Assuming that kinetic energy in the Southern Ocean is largely associated with topographically generated stationary and transient features, the observed energy differences may indicate that many more than three topographic features significantly influence ACC dynamics. The greater impact of topography in the observed ocean relative to the model might be attributed to one of several related factors. First, it may indicate that subsurface topographic features in the ocean define narrow deep ocean channels that are better able to support deep frictional boundary currents than the coarse topography of the numerical model. Second, it may mean that the model has too much horizontal diffusion of momentum and tracers and not enough along-isopycnal diffusion so that momentum transfer along isopycnals is inhibited. Third, it may simply be a manifestation of small vertical velocities in the model related to coarse vertical resolution, unrealistic deep density fields, or the unusual thermodynamics imposed by the surface boundary condition represented through relaxation of upper-level temperature and salinity to Levitus. Fourth, it may indicate that the model’s 33.5-yr initialization period is not sufficiently long for higher-order baroclinic modes initially injected into the system to spin down. The barotropic mode has a timescale of 12 days and is likely to be well represented by the model. However, the first baroclinic mode, with 40-km Rossby radius, has a 140-yr timescale that is unlikely to be captured in this model run.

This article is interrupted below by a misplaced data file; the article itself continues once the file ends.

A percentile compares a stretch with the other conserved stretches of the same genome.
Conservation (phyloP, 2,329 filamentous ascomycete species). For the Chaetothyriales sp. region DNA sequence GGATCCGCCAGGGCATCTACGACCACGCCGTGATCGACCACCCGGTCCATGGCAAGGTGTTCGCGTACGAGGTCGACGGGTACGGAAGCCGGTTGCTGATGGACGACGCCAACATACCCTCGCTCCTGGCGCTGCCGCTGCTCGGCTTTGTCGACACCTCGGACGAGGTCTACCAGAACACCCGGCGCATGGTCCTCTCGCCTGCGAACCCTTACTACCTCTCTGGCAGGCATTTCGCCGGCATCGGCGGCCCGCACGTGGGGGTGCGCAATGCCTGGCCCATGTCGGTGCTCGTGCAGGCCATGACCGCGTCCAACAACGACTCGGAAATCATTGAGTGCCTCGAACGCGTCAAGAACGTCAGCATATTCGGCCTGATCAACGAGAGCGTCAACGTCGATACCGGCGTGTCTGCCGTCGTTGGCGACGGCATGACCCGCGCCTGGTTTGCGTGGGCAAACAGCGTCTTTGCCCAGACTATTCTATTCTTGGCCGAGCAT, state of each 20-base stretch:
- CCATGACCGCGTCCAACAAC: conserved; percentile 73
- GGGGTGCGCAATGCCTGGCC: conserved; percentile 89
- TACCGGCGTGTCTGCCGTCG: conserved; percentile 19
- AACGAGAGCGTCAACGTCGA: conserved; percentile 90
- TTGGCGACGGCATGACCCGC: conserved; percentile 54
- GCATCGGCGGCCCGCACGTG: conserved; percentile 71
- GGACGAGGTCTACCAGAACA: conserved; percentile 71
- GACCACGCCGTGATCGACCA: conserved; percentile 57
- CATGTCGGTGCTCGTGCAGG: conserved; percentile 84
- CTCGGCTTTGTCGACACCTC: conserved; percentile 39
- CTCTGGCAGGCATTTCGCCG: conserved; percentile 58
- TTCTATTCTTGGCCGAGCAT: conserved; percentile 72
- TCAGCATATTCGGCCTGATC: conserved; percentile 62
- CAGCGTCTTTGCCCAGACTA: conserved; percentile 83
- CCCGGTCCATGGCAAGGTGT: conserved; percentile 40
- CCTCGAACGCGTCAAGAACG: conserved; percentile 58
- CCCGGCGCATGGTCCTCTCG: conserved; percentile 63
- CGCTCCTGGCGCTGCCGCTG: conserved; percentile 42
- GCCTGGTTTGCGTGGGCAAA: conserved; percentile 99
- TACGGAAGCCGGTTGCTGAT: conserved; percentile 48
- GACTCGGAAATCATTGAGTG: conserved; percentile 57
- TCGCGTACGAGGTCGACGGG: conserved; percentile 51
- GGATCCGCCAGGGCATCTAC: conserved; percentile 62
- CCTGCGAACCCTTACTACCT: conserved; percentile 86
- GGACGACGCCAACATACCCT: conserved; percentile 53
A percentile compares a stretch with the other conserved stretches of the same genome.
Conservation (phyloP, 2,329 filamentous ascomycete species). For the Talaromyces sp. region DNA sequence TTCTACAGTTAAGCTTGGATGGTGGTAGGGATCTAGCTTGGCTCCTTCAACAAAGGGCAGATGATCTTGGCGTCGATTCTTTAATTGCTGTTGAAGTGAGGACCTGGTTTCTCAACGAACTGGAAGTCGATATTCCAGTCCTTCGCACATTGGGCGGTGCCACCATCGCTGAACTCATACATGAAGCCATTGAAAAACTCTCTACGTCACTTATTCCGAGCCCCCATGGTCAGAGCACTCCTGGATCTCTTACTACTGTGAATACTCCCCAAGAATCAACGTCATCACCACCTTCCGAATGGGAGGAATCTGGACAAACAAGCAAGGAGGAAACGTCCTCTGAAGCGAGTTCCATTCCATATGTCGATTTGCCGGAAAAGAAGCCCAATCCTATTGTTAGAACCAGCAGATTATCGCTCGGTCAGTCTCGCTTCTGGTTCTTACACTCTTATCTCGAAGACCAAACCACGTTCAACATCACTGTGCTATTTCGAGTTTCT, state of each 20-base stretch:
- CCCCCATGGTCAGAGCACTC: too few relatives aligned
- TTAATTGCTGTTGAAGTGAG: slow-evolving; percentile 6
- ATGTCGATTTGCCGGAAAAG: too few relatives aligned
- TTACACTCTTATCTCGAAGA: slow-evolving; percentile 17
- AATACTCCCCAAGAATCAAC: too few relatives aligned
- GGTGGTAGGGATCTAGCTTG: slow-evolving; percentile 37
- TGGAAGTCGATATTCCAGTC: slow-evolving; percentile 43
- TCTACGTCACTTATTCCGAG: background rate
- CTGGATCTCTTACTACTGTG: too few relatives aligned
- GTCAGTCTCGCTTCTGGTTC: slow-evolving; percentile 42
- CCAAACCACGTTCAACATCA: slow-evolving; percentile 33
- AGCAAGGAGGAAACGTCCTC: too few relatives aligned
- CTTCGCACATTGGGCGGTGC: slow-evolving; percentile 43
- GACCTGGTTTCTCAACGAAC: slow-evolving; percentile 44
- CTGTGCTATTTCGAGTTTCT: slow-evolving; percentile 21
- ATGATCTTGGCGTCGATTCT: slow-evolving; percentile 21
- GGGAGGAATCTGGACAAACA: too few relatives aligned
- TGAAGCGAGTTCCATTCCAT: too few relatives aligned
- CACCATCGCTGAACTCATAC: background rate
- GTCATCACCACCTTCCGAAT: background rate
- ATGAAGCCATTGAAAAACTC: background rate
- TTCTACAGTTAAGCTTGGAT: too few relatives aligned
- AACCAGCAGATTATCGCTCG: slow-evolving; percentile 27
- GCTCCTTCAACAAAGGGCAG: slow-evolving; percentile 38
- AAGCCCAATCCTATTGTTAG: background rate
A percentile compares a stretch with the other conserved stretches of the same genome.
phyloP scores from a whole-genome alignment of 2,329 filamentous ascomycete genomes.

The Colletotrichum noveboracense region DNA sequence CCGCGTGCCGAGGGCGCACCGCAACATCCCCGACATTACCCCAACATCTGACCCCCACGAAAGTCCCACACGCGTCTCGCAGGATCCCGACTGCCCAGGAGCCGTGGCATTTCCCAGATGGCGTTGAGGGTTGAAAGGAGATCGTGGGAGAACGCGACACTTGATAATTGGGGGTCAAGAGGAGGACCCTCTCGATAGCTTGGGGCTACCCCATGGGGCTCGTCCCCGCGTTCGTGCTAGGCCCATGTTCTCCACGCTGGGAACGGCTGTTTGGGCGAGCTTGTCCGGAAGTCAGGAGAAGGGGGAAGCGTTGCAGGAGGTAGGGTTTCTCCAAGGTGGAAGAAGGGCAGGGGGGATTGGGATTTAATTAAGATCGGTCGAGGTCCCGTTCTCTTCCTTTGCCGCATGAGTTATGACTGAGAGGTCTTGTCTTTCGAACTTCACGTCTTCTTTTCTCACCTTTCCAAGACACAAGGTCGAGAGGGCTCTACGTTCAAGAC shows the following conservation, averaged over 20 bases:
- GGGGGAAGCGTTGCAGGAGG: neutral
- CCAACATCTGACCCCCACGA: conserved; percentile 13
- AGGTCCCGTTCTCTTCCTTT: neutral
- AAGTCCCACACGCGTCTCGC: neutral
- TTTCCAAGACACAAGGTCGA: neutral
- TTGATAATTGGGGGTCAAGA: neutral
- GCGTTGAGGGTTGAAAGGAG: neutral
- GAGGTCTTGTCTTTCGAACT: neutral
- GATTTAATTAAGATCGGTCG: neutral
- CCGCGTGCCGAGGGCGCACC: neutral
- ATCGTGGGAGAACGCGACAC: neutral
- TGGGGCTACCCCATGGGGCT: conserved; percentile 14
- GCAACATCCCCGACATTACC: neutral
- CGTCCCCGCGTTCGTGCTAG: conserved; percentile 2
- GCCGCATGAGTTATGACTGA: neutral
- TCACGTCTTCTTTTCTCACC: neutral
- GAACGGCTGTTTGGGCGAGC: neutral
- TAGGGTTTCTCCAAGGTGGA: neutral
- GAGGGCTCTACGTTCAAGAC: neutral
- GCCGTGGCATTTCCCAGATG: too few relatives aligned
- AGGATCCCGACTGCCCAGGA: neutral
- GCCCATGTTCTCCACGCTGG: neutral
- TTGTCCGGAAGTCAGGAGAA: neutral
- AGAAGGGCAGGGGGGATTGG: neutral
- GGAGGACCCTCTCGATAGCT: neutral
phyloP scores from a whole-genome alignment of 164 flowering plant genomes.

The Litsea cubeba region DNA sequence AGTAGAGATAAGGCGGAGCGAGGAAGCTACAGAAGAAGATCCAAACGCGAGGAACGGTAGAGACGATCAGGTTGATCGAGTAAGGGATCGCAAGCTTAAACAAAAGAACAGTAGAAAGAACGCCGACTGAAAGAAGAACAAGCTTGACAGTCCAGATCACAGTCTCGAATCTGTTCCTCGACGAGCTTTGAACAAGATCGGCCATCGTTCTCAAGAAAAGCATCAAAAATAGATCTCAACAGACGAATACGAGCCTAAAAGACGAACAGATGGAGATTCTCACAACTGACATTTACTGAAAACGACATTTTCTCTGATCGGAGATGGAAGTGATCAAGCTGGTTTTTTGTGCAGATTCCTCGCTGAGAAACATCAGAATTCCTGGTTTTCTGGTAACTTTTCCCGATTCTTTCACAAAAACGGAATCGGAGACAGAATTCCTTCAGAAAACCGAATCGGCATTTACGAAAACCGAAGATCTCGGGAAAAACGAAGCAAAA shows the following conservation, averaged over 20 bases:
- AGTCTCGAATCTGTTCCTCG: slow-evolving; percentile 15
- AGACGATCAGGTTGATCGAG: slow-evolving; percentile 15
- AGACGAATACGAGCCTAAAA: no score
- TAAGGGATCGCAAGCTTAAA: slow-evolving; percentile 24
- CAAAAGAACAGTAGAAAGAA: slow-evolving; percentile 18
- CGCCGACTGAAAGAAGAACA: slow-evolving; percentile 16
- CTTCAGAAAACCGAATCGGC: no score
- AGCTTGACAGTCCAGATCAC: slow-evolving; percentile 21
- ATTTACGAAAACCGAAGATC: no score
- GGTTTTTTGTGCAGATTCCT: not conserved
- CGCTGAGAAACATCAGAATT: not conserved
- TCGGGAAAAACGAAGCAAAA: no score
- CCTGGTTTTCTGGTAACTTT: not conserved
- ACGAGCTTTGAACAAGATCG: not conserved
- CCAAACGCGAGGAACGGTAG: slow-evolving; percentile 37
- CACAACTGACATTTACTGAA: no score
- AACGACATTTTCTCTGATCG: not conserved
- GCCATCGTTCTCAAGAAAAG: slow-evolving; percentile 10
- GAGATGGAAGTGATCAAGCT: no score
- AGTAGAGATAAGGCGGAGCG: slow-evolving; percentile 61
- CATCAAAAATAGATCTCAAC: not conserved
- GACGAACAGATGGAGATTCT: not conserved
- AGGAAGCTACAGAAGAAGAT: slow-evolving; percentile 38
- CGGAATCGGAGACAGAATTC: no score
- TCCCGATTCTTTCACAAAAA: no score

Regardless of the specific physical processes at work, the fact that only topographic features that breach the surface are sources of form stress and heightened eddy or mean kinetic energy in the model suggests that communication between the deep ocean and the surface is greater in the real ocean than in the model so that deeper topographic features have a greater impact on ocean circulation. This difference may explain why the model transport is 50% larger than the observed Southern Ocean transport.

## 6. Summary

This combination of numerical model output and altimeter data used for this investigation has elucidated several key features of the Southern Ocean momentum balance.

The momentum balance has been examined by averaging zonally, by averaging along stream coordinates, and by examining the alongstream variations of the momentum balance. Consistent with previous studies, the vertically averaged balance shows that form stress balances wind stress, both in zonal coordinates and in stream coordinates. In zonally averaged coordinates, the residual difference between wind stress and form stress is predominantly balanced by horizontal mean momentum flux divergences while biharmonic friction and eddy flux divergences play a less important role. Averaging along streamlines diminishes the role of the mean flux divergences since the cross-stream mean geostrophic velocity is zero. Instead, biharmonic friction is the largest term balancing the form stress divergence.